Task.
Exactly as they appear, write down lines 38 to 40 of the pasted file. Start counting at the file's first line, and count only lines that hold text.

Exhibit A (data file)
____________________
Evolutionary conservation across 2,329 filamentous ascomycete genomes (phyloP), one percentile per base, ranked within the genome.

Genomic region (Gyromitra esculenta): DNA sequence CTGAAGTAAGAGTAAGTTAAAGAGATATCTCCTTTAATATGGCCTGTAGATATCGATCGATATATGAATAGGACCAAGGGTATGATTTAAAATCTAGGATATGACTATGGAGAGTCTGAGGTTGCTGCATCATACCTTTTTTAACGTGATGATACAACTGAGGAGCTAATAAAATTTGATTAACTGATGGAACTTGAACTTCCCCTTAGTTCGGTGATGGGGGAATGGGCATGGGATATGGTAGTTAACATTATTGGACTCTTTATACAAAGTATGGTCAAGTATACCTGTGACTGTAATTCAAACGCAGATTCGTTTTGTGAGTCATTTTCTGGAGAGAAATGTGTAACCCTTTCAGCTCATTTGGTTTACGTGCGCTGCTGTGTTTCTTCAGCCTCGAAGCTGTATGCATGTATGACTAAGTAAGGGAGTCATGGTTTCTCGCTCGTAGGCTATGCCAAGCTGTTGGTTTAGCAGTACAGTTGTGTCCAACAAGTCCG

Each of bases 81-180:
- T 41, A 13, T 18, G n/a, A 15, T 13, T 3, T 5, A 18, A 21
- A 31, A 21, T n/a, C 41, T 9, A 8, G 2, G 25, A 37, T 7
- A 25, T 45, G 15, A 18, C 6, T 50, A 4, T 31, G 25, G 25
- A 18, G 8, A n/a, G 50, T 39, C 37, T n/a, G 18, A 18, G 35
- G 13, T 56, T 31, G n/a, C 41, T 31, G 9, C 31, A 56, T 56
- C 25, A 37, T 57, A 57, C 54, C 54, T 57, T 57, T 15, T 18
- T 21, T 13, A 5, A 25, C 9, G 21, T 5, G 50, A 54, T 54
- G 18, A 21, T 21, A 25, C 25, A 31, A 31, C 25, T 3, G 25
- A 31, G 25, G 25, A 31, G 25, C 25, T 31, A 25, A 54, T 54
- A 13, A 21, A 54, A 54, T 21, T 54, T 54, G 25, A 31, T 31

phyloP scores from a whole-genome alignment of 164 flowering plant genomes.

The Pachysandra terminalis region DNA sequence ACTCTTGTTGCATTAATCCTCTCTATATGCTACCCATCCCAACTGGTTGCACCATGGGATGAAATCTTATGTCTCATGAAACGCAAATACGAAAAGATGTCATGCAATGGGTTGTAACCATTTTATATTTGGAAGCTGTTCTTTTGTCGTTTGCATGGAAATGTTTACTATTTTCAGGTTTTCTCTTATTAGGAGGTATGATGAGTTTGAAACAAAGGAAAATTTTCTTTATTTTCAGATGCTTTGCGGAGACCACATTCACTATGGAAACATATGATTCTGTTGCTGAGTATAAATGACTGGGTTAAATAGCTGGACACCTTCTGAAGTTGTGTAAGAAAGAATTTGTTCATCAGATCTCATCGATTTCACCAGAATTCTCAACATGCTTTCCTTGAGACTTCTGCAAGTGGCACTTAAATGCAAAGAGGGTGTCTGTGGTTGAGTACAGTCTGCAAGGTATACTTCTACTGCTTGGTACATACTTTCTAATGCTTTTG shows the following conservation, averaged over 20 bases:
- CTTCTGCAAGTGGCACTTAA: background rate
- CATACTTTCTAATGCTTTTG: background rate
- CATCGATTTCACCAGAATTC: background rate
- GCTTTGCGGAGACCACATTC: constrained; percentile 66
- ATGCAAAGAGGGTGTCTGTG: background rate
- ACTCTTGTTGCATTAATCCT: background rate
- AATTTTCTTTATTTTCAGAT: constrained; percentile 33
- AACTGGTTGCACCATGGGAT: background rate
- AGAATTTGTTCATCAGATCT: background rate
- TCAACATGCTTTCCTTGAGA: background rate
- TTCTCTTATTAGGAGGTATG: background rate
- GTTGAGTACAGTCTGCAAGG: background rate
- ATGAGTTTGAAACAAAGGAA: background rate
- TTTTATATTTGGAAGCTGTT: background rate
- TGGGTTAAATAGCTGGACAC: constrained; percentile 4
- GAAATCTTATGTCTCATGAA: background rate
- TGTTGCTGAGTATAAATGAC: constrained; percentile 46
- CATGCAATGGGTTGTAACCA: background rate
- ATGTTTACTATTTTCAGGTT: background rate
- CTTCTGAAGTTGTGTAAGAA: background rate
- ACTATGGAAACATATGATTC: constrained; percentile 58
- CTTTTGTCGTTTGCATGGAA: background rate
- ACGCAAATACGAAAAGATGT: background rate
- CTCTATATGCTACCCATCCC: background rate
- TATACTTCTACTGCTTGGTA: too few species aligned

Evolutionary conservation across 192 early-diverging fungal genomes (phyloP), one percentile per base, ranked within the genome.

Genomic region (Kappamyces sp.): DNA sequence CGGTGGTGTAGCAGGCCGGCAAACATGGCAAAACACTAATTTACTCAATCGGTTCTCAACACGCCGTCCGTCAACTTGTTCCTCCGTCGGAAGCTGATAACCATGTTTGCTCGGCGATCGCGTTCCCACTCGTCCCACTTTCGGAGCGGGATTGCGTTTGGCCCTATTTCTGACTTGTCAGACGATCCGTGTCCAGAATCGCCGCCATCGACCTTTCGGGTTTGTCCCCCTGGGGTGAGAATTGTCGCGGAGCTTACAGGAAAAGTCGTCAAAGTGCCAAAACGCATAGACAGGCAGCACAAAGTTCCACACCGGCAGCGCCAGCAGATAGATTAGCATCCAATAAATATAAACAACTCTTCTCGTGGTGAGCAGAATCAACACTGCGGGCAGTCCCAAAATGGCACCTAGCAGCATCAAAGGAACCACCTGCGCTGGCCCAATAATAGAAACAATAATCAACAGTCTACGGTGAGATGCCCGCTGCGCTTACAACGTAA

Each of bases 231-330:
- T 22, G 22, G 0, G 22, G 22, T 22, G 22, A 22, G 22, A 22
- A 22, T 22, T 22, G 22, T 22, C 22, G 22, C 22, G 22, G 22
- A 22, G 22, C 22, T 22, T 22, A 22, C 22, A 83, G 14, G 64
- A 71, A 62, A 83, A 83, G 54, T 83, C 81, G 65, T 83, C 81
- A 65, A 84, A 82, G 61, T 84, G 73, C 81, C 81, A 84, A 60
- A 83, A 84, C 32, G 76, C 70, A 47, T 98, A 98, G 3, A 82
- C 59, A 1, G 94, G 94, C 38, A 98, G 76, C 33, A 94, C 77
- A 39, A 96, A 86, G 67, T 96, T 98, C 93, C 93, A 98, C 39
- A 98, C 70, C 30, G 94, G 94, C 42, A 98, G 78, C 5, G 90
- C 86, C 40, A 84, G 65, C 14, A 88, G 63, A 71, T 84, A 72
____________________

- ACGCAAATACGAAAAGATGT: background rate
- CTCTATATGCTACCCATCCC: background rate
- TATACTTCTACTGCTTGGTA: too few species aligned